The Toronto Youth Equity Strategy (TYES) recognizes that there are various and intersecting factors that affect youth’s resilience and vulnerability to involvement in serious violence and crime.

The term MVP Youth (Most Vulnerable People) is used to describe youth who face multiple and/or intersecting vulnerabilities identified in the Ontario Ministry of Children and Youth Services’ Roots of Youth Violence report. These roots include: Poverty, Racism, Community Design, Issues in the Education System, Family Issues, Health/Mental Health, Lack of Economic Opportunity and Issues in the Justice System. Through the City’s work on gender-based youth violence, Ability, Homophobia & Transphobia have been added as roots of youth vulnerability.

Youth-Led

A group, organization/agency or initiative that is predominately created, devised, governed, staffed and implemented by young people. Youth age for project participants: 12 to 29.

The funding limit has now been increased to $5,000 per request. Your application must demonstrate that your initiative responds to a community-wide trauma-inducing incident with activities delivered and spaces cultivated specifically geared to youth. Funding priority will be given to applications that meet the following criteria and guidelines:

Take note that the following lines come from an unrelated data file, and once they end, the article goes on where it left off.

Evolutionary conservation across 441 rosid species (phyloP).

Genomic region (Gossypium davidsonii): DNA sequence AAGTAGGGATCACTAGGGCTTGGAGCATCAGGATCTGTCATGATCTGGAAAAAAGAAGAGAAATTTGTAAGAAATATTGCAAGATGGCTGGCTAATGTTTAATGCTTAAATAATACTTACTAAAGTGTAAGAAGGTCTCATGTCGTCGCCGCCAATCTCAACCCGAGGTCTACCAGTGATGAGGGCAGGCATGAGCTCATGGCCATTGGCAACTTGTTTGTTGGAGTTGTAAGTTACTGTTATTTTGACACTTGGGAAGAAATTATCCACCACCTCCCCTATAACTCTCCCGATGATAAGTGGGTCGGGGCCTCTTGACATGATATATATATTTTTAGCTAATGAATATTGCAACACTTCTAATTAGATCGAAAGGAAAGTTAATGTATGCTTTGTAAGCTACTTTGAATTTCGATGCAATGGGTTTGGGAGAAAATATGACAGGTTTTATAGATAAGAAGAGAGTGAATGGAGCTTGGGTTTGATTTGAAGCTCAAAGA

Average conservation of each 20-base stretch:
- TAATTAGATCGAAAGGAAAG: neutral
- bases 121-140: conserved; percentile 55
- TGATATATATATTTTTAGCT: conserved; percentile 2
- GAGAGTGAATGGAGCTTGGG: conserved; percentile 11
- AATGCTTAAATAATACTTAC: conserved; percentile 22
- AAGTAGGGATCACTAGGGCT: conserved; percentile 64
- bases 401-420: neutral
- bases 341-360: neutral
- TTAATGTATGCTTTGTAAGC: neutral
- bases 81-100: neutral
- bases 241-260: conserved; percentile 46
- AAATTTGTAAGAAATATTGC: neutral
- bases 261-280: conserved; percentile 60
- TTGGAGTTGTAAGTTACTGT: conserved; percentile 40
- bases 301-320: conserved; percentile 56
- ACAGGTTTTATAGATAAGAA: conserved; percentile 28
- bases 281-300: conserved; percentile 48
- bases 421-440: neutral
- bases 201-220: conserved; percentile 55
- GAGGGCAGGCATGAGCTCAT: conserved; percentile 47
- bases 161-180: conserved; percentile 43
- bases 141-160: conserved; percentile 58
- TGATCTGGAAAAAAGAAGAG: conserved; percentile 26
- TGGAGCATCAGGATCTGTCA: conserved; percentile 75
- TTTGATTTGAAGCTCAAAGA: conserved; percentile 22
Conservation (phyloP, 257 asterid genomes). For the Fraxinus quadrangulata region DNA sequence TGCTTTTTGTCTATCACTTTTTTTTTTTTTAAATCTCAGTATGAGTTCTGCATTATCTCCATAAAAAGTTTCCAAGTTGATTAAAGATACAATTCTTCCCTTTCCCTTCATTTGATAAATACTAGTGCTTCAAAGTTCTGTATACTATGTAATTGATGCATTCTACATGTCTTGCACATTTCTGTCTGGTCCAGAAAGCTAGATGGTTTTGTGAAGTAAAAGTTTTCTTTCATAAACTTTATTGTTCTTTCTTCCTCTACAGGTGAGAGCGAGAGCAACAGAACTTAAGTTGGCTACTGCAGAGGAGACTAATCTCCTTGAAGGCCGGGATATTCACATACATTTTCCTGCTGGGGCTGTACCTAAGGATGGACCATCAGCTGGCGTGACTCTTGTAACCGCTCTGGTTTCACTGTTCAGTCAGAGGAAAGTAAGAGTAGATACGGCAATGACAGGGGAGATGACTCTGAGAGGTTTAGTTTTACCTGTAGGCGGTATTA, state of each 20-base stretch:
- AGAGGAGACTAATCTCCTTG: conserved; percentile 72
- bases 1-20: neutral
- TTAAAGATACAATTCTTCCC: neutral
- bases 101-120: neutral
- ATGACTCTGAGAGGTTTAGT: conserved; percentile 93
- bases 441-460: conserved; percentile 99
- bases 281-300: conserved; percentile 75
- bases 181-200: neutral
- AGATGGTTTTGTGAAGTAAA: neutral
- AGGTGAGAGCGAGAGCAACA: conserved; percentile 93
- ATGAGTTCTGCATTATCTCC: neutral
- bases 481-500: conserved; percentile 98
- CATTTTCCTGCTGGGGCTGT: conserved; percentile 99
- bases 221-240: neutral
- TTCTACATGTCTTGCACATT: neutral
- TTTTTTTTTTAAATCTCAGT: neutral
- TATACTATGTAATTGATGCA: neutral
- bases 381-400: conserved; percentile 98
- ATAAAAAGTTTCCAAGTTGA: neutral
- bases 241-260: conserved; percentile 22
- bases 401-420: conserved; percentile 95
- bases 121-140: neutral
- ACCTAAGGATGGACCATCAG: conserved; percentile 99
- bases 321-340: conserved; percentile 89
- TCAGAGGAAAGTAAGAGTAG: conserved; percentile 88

1. Community healing and resiliency activities or projects that:

  • Provide opportunity for youth to connect and support one another to process feelings on the impact the incident has had or is having on the community (e.g. coping skills sessions or meditation sessions)
  • Allow youth to reflect on the impact the incident has had or is having on the community and youth themselves (e.g. small, closed groups with appropriate facilitators for a number of sessions)
  • Assist youth in identifying needs (e.g. using safe online platforms to ask what young people in the community might need as supports and resources specifically for youth)
  • Provide youth with an opportunity to envision hope and direction for the future (e.g. creating and curating an art project that can be shared online)

2. Community capacity-building activities that:

  • Involve youth input and participation in planning, implementation and feedback of activities (e.g. talking to or polling youth in the community to determine what is needed and tracking the number of young people who participate)
  • Help youth to develop skills, resources and to initiate community change (e.g. creating a youth-specific resource guide that can be shared via online mediums such as email, SnapChat, Twitter and Instagram)
  • Build on the strengths of the community (e.g. putting together a Google Map of virtual, community-based resources available for young people).

Projects are required to follow public health guidelines and trustee procedures/policies with regards to physical distancing.

Fundable Items, Activities or Initiatives

The following examples describe activities and initiatives that can be supported by the fund: